As for the "comedy" label - it's about as appropriate for The Frighteners as it is for Raiders of the Lost Ark or Batman Returns... that is, with one caveat. The first third of the film, particularly a certain trio of ghosts, play as straight-up Three Stooges wackiness. That's not a bad thing - as a matter of fact, it's quite impressive that Jackson sets up this sardonic slapstick tone and is able to completely abandon it without slowing the film's pace at all. This front-loading of easy jokes actually carries us along until we've got some decent characters built up and can run more naturally. While I do wish we could've gotten at least one more scene with a particular Elvis-themed blockhead, I was totally happy to watch the real-world lunacy of Jeffrey Combs and Jake Busey instead.
I just want to post every screen-cap of Combs I can find. It's so hard to choose.
The movie establishes the kind of cool world with just enough mythology and explanation that I want to see more, but don't feel like I need to. It all makes enough sense, even if I don't know why Jake Busey was able to turn into the Grim Reaper or how ghosts age. I didn't necessarily have all the information, but this was a case where it felt like the filmmakers (or to remove them from the equation, the filmic world itself) did. No one kissed Lois Lane to erase her memory. And come on, that final scene where Lucy is revealed to have psychic powers and Dammers to have become a ghost is cute perfection. It wraps everything up in a way that says "and they all lived happily ever after... having dozens more crazy psychic ghost adventures!" It's that kinda hook that makes you feel like you just got a glimpse of all the shit that goes on in this world. Same with the R. Lee Ermey character and his cemetery patrol - you could have cut that scene out of the film with zero sum effect on the plot, but it gives you a moment to ponder all the weird shit Frank Bannister must see every day - and his reaction to it.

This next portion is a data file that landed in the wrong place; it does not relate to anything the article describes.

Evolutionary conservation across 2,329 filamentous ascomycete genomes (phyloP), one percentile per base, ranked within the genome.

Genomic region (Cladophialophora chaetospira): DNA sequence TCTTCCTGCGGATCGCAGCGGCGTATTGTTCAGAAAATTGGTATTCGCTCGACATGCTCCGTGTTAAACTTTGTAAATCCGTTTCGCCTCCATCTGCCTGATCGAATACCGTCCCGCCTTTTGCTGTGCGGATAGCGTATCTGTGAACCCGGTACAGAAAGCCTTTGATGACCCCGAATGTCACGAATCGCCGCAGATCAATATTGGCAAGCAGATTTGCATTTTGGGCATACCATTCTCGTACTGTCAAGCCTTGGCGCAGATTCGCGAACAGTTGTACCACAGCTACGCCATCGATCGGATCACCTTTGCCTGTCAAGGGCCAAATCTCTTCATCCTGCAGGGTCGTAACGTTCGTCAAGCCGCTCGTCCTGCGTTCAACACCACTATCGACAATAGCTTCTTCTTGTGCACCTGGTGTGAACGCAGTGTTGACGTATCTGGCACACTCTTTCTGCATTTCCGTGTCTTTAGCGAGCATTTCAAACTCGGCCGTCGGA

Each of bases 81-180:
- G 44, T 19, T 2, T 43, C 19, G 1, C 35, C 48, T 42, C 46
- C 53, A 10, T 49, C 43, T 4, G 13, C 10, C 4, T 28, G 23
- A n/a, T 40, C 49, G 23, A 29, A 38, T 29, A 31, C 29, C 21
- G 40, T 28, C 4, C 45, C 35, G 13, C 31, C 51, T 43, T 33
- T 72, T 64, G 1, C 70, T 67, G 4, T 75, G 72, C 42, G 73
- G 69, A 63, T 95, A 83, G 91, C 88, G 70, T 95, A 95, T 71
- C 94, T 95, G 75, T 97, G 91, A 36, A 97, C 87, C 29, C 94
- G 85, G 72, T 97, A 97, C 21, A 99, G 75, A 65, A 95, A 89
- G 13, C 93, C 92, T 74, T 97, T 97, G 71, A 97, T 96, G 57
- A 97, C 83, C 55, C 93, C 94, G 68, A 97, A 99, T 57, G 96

This is hardly a big deal, but a moment when I wanted to give the screen a high five: the film addresses ghosts ability to move through some things while being able to interact with others (like how they can walk on floors but through walls) without making the fatal mistake of openly addressing it. They learn how! We see novice ghosts like Frank and Ray struggling with this process, but eventually they just get the hang of it. A clumsier film would've had a ghost character nonsensically saying to himself "it sure is hard to remember how to walk on floors!" The Frighteners just gives us Michael J. Fox stumbling through floors for a few seconds as if he's learning to ice skate. It's so natural and subtle that you barely even notice, but a great touch. That's how you communicate using film!